What is an Angelshark?
These large, flat-bodied sharks can reach 2.4m in length. Also known as monkfish or angel fish, they are sometimes mistaken for a ray or mis-recorded as Anglerfish. Angelsharks feed on a range of fish, crustaceans and molluscs and have an important role in maintaining a balanced marine ecosystem.
They were once widespread throughout the North-east Atlantic and Mediterranean Sea but following decades of decline, they disappeared from many regions.
Accidental captures of Angelsharks in Wales show that they are still present here in low numbers.
Information from you will help us to better understand the ecology of Angelsharks in the waters around Wales.
How to report your sightings
Please report any sightings. This will help us discover how many Angelsharks use Welsh waters and where they are found.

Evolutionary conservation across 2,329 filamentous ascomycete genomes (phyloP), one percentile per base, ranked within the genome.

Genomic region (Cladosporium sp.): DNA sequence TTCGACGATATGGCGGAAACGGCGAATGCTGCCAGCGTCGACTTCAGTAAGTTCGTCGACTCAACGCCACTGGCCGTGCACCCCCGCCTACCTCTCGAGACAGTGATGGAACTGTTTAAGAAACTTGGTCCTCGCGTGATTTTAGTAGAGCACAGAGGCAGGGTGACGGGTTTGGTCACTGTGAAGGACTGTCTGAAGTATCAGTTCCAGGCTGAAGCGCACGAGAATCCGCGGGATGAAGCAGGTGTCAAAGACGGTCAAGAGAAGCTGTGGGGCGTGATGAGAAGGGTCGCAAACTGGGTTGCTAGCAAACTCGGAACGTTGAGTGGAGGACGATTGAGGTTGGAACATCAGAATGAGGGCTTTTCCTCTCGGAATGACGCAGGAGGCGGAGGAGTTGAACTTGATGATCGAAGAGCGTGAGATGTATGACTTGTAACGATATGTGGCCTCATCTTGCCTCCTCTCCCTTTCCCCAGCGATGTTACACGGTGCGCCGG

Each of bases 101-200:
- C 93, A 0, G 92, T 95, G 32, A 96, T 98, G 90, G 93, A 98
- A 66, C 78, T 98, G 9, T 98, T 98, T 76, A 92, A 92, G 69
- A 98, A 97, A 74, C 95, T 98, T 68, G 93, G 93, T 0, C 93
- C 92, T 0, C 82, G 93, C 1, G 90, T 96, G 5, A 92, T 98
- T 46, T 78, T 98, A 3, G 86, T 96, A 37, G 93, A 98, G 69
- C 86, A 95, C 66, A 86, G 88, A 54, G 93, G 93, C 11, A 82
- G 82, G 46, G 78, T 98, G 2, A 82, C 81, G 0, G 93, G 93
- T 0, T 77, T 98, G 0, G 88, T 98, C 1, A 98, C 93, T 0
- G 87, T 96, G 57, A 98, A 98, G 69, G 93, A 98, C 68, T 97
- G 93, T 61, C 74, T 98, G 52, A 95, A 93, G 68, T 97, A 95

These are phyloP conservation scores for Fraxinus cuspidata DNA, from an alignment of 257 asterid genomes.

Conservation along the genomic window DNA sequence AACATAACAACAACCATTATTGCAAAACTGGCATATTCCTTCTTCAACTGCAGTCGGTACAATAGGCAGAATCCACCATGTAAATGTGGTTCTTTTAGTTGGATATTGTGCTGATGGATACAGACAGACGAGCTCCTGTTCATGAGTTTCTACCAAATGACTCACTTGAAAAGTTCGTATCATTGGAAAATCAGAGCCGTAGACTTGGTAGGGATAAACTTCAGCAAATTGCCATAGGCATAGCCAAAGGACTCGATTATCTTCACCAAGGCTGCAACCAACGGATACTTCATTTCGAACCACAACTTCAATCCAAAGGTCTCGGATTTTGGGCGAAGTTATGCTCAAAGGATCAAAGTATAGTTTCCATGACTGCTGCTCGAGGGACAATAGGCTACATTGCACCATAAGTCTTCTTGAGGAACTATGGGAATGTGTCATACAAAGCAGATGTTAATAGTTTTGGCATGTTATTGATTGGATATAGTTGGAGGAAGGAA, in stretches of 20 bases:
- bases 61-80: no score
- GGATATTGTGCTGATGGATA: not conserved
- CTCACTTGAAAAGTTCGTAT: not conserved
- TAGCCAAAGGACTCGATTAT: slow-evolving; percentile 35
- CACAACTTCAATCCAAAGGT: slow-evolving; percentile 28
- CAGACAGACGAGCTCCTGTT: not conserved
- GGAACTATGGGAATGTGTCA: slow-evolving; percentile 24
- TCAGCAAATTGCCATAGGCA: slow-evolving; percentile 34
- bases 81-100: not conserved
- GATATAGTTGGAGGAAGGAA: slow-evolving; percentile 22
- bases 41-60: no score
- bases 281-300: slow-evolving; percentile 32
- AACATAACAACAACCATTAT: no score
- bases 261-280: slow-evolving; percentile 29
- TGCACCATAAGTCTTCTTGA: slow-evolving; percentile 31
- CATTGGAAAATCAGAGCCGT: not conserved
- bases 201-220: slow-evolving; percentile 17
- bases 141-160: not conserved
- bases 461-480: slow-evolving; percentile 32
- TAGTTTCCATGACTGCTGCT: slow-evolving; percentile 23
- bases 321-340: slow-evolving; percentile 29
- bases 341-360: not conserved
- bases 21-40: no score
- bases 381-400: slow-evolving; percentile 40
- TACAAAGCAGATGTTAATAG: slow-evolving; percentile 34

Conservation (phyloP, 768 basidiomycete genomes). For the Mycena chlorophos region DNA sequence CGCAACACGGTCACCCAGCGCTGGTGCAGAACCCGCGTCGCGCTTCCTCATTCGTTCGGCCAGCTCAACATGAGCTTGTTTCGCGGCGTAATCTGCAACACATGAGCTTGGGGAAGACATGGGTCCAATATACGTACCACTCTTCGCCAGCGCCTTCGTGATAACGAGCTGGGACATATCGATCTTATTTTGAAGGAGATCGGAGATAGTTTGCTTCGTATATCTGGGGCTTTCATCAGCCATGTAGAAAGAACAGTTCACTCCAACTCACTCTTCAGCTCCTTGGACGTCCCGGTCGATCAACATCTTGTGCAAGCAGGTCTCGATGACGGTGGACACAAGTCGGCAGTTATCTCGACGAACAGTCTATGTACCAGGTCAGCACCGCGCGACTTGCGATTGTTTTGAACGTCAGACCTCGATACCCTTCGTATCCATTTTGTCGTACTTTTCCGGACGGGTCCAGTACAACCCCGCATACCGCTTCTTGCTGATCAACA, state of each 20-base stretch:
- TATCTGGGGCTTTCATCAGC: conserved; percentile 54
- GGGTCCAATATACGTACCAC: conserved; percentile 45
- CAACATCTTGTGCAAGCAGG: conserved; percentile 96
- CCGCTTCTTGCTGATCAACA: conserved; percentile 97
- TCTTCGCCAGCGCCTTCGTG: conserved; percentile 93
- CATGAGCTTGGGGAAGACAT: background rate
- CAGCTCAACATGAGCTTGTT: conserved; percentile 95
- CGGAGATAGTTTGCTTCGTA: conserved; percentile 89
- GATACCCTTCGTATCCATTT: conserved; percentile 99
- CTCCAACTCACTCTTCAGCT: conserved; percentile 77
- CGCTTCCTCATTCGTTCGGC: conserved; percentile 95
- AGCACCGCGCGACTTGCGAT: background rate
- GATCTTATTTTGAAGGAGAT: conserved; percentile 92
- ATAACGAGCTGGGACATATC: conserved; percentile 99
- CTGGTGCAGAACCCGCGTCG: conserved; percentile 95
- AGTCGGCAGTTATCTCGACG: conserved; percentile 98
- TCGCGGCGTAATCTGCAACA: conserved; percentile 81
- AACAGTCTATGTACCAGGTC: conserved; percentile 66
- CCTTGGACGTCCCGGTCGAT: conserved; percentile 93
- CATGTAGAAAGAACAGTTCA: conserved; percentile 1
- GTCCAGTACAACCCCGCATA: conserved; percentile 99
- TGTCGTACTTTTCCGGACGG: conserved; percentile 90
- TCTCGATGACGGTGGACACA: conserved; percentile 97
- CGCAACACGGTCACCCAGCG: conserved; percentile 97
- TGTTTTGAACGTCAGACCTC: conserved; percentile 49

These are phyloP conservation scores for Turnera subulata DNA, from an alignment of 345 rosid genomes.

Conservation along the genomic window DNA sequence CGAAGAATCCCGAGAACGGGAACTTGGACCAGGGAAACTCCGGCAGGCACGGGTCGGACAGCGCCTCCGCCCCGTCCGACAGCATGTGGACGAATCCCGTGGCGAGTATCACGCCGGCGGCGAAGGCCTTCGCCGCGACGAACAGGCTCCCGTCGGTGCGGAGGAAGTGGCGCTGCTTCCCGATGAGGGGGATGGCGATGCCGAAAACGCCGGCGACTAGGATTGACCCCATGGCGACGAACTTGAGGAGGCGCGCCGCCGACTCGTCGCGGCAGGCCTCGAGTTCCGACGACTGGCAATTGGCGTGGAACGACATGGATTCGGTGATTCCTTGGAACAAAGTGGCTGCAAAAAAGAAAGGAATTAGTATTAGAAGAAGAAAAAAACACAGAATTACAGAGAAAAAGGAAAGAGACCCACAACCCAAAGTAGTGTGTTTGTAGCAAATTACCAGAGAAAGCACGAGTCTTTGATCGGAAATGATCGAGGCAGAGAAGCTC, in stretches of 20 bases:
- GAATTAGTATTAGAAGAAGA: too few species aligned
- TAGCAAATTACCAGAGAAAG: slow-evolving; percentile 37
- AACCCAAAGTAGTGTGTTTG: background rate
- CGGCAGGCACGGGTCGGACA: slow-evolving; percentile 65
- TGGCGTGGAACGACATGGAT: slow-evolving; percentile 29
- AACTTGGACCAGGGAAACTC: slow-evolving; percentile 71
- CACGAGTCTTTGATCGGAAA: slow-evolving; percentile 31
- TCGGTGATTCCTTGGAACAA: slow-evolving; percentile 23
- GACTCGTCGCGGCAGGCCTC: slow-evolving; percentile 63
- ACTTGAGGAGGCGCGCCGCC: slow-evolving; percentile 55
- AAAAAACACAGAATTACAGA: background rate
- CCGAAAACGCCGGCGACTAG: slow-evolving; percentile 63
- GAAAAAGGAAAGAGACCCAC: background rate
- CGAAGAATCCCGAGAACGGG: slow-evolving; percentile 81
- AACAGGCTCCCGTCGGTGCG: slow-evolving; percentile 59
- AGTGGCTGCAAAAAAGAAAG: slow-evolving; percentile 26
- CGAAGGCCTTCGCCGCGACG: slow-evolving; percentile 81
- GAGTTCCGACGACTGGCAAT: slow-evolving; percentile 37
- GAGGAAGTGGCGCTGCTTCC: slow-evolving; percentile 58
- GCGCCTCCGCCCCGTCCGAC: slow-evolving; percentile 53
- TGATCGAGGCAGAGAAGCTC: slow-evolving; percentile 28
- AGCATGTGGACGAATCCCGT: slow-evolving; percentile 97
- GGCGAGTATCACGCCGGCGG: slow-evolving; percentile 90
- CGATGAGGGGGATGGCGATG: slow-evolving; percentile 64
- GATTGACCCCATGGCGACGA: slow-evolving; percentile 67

You can report where you have spotted an Angelshark to:
or email email@example.com
It is illegal to target this fish, but if you accidentally catch one when fishing follow our best practice guide to release it in a good condition.
How are Angelsharks protected in Wales?
- It is illegal to intentionally disturb, target, injure or kill Angelsharks within 12 nautical miles of Welsh and English coastlines (Schedule 5 of the Wildlife and Countryside Act 1981)
- For commercial fishers, it is illegal to target, retain, tranship or land Angelsharks for all EU and third country vessels in EU waters. All discards >50 kg must be logged. (Council Regulation (EU) No. 2017/127)
The Angelshark guidance was developed in collaboration with a number of partners including ZSL, the Welsh Fishermen’s Association and the Shark Trust.